Who to Hire for the Job?
When you hire a hydro excavation company you aren’t just buying a hole in the ground. You are buying a safe hole in the ground, and one created by a machine that may cost nearly half a million dollars, so it comes with a price tag. Even so, there are ways to make your budget dollar go further than you may have thought possible, as long as you make smart decisions.
Need hydro excavation?
Fourteen years ago there were probably 25-30 hydrovac trucks operating in the U.S. Today there are more than 500, and even more who say they can do hydrovac when they can’t. Hire someone with a hydro excavator. Don’t hire a guy with a sewer jetter or a water blaster or a vacuum truck with a pressure washer. Hire the guy who has the truck that was built for your application. You wouldn’t hire somebody to dig a hole and then hand him a rake. The job requires a shovel. We are talking about the same principle here. Use the right tool for the job. Hire a hydro excavator to expose underground utilities and put those other trucks on the jobs they were designed for. At the end of the day your jobsite will be safer, cleaner, dryer… and it will be cheaper.
News Flash: All hydrovac trucks and crews are not the same.
Even among trucks designed to be hydro excavators, there are differences. Does the truck have water pressure and water flow that can be dialed up or down depending on the soil conditions? This can be critical in excavating older and deteriorating underground lines. Does the truck have enough water and debris capacity to dig at least half a day without having to leave the jobsite to dump? Too much drive time off the job can cost you more than you think. In the winter, does the truck have a boiler on board to heat the water to a temperature that will melt frozen ground? If not, you will pay more than you need to for the excavation, guaranteed. Ask truck questions of your potential supplier and make sure you get clear and detailed answers before going to work.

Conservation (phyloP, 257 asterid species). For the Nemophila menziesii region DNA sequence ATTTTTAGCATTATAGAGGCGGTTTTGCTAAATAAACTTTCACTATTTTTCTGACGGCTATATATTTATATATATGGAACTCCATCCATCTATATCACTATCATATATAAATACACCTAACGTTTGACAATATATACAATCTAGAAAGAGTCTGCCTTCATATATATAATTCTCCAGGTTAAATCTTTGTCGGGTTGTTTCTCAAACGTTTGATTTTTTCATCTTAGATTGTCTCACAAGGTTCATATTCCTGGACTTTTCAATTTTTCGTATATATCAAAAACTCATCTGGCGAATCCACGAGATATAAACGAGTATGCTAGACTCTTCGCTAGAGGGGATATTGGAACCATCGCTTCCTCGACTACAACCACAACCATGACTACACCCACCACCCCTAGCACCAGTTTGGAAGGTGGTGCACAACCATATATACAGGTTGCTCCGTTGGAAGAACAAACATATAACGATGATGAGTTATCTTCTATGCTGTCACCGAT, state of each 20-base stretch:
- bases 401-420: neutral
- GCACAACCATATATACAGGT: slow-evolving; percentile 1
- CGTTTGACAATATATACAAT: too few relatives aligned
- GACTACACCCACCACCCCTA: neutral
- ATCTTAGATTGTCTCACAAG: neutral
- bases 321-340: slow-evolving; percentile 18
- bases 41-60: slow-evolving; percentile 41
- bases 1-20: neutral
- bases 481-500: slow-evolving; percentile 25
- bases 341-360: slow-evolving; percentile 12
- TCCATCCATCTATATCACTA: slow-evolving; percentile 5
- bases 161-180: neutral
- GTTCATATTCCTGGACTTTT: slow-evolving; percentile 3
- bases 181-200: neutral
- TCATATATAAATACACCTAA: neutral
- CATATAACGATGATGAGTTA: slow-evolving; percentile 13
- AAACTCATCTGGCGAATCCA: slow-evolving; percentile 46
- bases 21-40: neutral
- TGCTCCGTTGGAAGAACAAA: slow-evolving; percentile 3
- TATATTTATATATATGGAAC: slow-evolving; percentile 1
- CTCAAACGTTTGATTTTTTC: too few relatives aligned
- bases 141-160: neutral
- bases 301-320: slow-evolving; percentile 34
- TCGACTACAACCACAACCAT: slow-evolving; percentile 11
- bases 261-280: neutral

Even more important than the truck is the crew running that truck.
Those two people (and don’t hire a hydro excavation company that sends a truck out with less than two people) are 75% of the secret to efficient, safe and productive hydro excavation services. If they are experienced, they know their truck and how to get the most out of it: water pressure, water flow, water nozzle design and configuration, nozzle orifice size, proper vacuum hose handling, water conservation (not using too much water for the job at hand). Every one of these factors is important.
Contrary to what you may have been told, it’s not about the hourly rate.
It’s actually about the cost of the specific amount of soil that was moved on your job. The cost should be calculated, or estimated, in dollars per cubic yard. If hydrovac Company A charges $300 per hour and removes two yards of soil in that hour, their actual cost is $150 per yard. If Company B only charges a “bargain” $200 per hour but moves only a yard of soil in that time, they seem drastically cheaper by the hour, but their actual cost is $200 per yard, so company A is a better deal because they are more efficient with your money. We see this discrepancy constantly, and it is the single biggest error that the customer makes when hiring a hydro excavation company; they overpay by tens of thousands of dollars sometimes, just because they never measure the actual productivity of their contractor. Find out how efficient your potential hydrovac contractor is before work starts, if possible. Ask for an estimate, or even a hard bid. Hold your service provider to his promises, and look beyond the hourly rate.
The Damage Prevention’s website posted this article and the following is reference to it:
Clark, Mike. “Hydro Excavation is Expensive” The Damage Prevention.
N.p., Winter 2014. Web.